One more thing to worry about?a chunk of ice could plunge through your ceiling without warning. It’s happened twice recently, in Georgia and California. Homeowners think the ice is coming from airplane toilets, but Unknowncountry has found that while ice can fall from planes, it’s a result of global warming. Contrails, which are ice clouds composed of crystallized vapor trails, remain in the atmosphere longer these days, because the lower atmosphere is retaining more heat, making the upper atmosphere colder. The ice can also be gigantic hailstones that occur when cloud tops reach extreme heights, and hit the cold air above the stratosphere. Pieces of these icy clouds and contrails fall through the atmosphere, getting bigger and bigger. Most fall harmlessly, but some end up smashing through people’s roofs and windshields.
A basketball-sized chunk of ice fell through the roof of the home of a Lawrenceville, Georgia family, leaving a 2 foot hole and landing inches from a child?s bed. Christine Woodard believes the ice may have fallen from a passing airplane, and is waiting for answers from the Federal Aviation Administration. She says, “They were telling me that if I saw the registration number on the plane, they could track it down. That?s obviously impossible.”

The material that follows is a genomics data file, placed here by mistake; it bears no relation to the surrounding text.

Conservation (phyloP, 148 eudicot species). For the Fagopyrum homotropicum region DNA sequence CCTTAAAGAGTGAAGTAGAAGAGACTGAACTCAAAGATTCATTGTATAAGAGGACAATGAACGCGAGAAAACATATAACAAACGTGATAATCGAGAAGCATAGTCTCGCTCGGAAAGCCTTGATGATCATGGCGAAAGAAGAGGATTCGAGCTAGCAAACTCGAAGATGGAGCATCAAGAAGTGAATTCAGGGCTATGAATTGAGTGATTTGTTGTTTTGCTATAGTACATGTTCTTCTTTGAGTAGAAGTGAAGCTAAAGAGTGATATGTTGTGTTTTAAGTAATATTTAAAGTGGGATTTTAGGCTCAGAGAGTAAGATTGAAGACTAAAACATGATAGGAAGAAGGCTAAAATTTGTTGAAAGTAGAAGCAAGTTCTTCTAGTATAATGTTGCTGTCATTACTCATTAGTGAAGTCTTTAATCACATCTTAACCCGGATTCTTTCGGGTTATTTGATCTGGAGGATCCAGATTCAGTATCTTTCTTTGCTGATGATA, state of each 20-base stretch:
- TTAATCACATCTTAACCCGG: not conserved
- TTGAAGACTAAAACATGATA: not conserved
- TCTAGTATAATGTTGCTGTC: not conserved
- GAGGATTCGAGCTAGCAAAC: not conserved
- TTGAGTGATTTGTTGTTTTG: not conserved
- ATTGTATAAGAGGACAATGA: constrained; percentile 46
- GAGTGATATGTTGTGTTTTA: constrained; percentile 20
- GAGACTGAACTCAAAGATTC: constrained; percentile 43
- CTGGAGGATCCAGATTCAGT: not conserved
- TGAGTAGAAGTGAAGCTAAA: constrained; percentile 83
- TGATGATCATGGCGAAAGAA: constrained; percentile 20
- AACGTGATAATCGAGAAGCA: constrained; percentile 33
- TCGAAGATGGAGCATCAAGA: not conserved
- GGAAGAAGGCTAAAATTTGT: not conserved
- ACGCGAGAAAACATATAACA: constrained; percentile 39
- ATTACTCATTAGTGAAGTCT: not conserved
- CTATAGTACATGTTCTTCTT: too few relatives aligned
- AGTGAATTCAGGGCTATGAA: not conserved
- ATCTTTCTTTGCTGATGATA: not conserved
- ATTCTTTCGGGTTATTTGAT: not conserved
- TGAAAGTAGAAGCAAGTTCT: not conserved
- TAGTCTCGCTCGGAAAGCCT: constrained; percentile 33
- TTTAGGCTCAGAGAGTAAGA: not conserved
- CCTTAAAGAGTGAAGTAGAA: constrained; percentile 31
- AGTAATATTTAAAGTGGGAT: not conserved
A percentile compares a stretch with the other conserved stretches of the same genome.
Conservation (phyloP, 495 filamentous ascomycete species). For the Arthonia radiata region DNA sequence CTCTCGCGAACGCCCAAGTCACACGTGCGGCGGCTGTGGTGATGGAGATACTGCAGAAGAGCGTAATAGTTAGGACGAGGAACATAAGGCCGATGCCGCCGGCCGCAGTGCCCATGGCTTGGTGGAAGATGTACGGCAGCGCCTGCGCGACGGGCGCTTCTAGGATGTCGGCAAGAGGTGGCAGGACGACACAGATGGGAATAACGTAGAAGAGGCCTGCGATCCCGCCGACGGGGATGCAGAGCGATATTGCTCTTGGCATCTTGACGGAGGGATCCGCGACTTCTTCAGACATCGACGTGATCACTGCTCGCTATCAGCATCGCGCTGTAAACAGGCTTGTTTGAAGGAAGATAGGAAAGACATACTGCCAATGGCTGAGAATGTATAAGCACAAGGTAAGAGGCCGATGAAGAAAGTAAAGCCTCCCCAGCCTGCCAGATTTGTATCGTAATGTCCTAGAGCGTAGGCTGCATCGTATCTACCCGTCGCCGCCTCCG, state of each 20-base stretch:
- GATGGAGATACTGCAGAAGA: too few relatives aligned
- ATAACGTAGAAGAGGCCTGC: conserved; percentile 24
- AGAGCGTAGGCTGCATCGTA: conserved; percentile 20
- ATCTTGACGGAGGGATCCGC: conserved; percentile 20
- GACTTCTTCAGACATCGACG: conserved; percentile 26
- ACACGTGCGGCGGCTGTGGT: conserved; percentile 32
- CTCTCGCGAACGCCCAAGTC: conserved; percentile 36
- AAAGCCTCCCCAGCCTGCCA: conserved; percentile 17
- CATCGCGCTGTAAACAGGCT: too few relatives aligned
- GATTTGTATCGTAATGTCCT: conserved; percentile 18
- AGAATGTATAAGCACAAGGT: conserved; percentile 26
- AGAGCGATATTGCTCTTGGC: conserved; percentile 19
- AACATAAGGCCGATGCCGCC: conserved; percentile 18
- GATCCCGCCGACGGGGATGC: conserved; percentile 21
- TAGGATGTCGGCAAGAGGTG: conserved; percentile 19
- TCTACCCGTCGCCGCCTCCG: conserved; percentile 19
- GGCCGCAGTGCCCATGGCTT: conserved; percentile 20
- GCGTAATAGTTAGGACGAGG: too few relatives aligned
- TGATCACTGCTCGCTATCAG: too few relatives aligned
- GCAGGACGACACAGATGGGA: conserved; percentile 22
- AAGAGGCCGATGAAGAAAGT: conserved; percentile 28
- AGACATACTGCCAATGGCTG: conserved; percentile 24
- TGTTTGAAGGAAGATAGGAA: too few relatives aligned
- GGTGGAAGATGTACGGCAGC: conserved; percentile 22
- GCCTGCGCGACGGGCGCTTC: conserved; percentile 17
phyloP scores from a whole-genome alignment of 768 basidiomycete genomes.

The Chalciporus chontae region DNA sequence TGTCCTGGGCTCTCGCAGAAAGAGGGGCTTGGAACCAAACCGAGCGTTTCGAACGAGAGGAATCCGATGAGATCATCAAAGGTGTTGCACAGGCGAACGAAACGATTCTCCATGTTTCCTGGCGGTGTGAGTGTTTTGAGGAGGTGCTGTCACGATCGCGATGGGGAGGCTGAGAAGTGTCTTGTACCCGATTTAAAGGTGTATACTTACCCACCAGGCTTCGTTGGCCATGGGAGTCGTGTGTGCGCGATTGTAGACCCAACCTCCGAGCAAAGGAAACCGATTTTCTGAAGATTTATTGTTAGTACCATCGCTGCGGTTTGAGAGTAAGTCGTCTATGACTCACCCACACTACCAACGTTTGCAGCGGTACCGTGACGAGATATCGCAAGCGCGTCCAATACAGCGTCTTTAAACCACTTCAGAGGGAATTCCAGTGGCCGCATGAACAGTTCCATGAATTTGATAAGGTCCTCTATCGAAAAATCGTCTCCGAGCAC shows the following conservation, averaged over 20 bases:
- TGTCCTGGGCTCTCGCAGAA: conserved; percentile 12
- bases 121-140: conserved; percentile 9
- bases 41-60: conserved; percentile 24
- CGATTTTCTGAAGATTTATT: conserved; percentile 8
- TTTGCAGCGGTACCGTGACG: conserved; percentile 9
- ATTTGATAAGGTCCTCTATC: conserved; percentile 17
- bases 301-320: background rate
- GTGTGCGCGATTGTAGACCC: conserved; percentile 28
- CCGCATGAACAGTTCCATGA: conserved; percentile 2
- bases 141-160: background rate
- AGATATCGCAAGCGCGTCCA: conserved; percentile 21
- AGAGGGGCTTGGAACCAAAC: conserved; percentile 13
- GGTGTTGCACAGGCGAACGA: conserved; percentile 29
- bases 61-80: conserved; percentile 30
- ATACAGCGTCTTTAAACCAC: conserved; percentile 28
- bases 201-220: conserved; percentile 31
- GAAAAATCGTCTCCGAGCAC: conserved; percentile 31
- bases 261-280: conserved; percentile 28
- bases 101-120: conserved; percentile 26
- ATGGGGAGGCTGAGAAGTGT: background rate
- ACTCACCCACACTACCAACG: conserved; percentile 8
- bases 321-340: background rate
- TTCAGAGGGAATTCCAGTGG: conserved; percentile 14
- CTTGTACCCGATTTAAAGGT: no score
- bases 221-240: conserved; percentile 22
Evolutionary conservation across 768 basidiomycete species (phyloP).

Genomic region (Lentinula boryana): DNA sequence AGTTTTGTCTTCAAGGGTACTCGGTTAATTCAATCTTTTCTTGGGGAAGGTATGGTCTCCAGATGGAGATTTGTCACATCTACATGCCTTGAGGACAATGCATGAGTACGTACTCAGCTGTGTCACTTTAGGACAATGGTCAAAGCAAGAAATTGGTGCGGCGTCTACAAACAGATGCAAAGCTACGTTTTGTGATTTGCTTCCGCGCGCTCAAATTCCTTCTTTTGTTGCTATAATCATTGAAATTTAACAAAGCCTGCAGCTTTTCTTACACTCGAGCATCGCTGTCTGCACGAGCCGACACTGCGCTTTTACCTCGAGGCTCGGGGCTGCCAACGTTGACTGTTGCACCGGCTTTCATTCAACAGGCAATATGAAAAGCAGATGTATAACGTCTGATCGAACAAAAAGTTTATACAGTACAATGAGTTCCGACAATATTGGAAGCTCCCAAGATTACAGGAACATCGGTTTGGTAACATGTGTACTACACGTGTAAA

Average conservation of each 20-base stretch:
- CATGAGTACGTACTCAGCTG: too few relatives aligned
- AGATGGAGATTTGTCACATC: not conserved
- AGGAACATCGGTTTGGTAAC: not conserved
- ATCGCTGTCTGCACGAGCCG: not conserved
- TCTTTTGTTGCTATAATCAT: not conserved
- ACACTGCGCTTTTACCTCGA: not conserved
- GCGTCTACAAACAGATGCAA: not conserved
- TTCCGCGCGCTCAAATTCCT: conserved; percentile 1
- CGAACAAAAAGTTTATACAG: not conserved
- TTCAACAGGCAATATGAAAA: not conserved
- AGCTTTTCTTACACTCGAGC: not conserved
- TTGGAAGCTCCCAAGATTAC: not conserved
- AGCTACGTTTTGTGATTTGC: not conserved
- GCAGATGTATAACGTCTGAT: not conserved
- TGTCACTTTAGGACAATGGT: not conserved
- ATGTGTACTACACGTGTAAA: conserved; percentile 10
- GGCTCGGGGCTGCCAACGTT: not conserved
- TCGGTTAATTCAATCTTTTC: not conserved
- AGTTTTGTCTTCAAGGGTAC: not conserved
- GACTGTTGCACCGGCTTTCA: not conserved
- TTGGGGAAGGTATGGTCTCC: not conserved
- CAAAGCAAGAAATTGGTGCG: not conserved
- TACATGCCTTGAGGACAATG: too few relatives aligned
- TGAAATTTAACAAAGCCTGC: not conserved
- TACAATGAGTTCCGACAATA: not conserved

The ice shattered into several three or four-pound pieces on impact. Fortunately, no one was in the bedroom when it hit. If her daughters had been home that night, they would have been in bed when the ice plunged through the ceiling. It struck a small wicker basket where the family?s dog usually sleeps. Brother Joey, who was in the living room at the time, describes the sound as “like a door was slammed, but 20 times louder,” and says, “I looked around and wondered if a car hit the house.”
A chunk of ice also crashed through the roof of a Santa Cruz, California home, again landing in a child?s bedroom. Monique Zesati, age 13, was a few feet away when the basketball-sized chunk landed, scattering insulation and black roof tar all over her room. “There was just this huge bang and a ball of blue ice fell through the roof,” says her mother Holly.
John Lucchesi of the Santa Cruz Fire Department says the ice was large enough and fast enough to be deadly. “It probably would have killed her (if it had hit her),” he says.
They put the ice in a bucket to save it. Holly found out that alkyl dimethyl benzyl ammonium chloride is used in chemical toilets in airplanes, but a test of the ice shows it contains no toxic materials. This is consistent with tests made on other fallingice blocks.
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